If it were daytime he would have just went in as part of the tour and snuck away to wait for the President in the Oval Office. Being as it was the dead of night, Harris came up with a different plan.
It wasn’t the kind of plan that was going to win the award for “World’s Best Plan”, but what it lacked in cleverness and grace it more than made up for in terms of sheer effectiveness and simplicity.
Harris spent most of the past decade or so learning how to kill people and then killing people, but that was only one side to his training. Getting into and out of places unseen and unnoticed were skills just as important to someone in his line of work. Being unnoticed was far more difficult than just not being seen. There are many ways to know if someone is around and only one of them relies on sight. Bio-electrical sensors, infrared body heat imagers, microphones, scales, and scent detectors could betray a human’s presence without resorting to seeing them.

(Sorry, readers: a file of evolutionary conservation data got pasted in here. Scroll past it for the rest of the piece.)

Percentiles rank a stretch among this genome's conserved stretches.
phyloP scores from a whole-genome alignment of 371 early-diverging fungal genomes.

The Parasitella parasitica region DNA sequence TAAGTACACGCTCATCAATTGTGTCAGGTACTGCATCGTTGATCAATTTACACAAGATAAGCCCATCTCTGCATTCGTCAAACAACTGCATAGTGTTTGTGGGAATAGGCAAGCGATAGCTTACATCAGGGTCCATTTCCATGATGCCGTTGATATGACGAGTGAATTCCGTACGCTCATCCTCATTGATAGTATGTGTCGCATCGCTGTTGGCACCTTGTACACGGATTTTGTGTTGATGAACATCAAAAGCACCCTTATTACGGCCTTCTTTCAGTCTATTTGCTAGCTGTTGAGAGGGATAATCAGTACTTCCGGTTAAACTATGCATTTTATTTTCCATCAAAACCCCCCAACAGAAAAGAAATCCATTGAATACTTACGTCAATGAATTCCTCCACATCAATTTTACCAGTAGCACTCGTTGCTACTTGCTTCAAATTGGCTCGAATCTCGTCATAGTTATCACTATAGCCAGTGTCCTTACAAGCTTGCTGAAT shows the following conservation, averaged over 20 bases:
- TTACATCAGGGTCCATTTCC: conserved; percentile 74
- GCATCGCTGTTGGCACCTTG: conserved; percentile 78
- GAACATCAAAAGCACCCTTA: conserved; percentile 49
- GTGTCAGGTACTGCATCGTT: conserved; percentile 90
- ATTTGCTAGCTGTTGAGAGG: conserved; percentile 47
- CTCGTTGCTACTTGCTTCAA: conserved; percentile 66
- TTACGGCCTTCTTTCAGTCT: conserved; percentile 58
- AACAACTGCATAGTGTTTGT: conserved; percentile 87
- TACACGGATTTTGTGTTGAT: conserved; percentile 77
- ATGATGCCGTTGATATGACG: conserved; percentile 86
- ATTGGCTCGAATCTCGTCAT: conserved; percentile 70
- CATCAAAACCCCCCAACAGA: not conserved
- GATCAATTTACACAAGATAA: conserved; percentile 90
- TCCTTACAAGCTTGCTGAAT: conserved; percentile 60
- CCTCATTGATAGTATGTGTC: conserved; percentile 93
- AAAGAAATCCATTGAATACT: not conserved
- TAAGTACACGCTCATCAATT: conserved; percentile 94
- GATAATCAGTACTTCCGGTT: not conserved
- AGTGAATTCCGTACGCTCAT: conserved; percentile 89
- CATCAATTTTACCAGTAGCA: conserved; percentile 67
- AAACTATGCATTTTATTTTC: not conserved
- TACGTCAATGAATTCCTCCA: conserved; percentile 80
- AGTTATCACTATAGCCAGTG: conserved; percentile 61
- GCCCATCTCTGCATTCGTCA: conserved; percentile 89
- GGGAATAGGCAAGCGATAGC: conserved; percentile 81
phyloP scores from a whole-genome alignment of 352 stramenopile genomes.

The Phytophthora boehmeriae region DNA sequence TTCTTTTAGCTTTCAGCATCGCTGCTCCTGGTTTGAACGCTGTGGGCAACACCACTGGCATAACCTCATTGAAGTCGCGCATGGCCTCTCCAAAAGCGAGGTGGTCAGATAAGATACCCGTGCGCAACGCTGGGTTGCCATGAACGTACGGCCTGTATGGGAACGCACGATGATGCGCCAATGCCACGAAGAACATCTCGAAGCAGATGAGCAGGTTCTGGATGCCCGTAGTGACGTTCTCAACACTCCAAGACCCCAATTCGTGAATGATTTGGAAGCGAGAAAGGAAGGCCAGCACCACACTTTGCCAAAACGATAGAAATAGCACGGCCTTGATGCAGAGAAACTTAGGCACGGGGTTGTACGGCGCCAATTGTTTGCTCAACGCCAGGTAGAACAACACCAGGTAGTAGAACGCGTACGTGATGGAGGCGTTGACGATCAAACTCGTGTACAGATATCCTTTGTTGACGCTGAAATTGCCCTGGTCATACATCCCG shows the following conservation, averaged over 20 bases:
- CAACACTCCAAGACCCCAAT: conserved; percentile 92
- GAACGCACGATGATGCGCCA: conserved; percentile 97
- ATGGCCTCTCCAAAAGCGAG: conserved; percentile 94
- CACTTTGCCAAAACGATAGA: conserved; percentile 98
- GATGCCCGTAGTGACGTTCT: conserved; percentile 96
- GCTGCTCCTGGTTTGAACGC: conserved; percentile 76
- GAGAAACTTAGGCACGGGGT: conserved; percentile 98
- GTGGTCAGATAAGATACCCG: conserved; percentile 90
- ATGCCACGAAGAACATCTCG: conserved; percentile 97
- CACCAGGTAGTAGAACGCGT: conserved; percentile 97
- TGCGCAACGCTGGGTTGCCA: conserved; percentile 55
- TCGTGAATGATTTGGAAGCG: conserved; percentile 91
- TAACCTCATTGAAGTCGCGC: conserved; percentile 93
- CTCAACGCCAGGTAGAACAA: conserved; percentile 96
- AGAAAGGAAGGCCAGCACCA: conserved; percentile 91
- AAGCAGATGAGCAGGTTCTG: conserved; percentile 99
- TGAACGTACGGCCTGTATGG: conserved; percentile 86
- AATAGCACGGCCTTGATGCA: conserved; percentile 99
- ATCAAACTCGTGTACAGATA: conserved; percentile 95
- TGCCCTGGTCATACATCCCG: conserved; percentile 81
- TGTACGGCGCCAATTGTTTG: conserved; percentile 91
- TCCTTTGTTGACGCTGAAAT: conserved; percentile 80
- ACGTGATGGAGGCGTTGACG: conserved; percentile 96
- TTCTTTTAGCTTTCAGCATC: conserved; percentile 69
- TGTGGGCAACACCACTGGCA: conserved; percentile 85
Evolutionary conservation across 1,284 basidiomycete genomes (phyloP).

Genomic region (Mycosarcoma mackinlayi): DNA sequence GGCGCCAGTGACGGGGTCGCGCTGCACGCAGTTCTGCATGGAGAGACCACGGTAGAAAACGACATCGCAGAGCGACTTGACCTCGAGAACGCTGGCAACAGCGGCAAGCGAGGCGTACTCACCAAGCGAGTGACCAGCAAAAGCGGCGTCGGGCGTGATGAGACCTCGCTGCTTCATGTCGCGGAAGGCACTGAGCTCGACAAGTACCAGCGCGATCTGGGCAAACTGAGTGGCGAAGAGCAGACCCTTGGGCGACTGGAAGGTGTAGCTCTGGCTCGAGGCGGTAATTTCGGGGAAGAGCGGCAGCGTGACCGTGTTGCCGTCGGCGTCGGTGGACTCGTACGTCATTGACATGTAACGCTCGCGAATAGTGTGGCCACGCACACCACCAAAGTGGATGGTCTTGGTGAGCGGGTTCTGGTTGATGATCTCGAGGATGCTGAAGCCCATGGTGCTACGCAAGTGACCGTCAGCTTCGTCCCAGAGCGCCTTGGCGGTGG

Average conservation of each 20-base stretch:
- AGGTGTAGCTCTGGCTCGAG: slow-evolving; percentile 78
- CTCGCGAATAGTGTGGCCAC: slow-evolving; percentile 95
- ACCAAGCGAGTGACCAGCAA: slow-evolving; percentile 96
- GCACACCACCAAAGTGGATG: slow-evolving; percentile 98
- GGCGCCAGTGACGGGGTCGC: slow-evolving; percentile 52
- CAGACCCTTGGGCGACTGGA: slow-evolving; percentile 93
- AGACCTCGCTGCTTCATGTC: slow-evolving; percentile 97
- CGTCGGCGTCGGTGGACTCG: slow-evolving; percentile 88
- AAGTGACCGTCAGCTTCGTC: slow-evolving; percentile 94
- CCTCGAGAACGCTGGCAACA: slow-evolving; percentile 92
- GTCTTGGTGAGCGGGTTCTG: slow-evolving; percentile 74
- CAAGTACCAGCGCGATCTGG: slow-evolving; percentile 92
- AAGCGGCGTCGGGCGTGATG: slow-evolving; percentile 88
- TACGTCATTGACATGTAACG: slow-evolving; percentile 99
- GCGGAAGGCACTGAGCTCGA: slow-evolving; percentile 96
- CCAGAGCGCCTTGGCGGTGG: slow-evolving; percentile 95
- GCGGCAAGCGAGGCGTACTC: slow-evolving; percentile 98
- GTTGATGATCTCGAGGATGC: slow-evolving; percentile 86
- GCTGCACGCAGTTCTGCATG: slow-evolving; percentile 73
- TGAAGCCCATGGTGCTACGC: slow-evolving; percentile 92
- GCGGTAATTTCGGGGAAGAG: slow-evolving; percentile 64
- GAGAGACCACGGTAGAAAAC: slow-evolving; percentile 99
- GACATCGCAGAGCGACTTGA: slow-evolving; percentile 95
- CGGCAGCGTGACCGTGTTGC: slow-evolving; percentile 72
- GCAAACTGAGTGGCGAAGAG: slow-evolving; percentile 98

Guards weren’t a problem, they hardly ever posed more than an annoyance to him. The biggest difficulty was deciding whether to kill them or put them to sleep. At first, Harris struggled with those options, but now he had a system. Even number days he put guards to sleep, odd-numbered ones he’d scramble their brains. The only exception was that he never killed soldiers or agents working for the United States.
He didn’t always sneak into the White House, he’d been there plenty of times for legitimate reasons and used the door like everyone else for those times. This time was different though, this was the first time he broke into the White House specifically to commit treason.
Continue reading “01 The Ruiner “Easy Way Out” Pt. 8″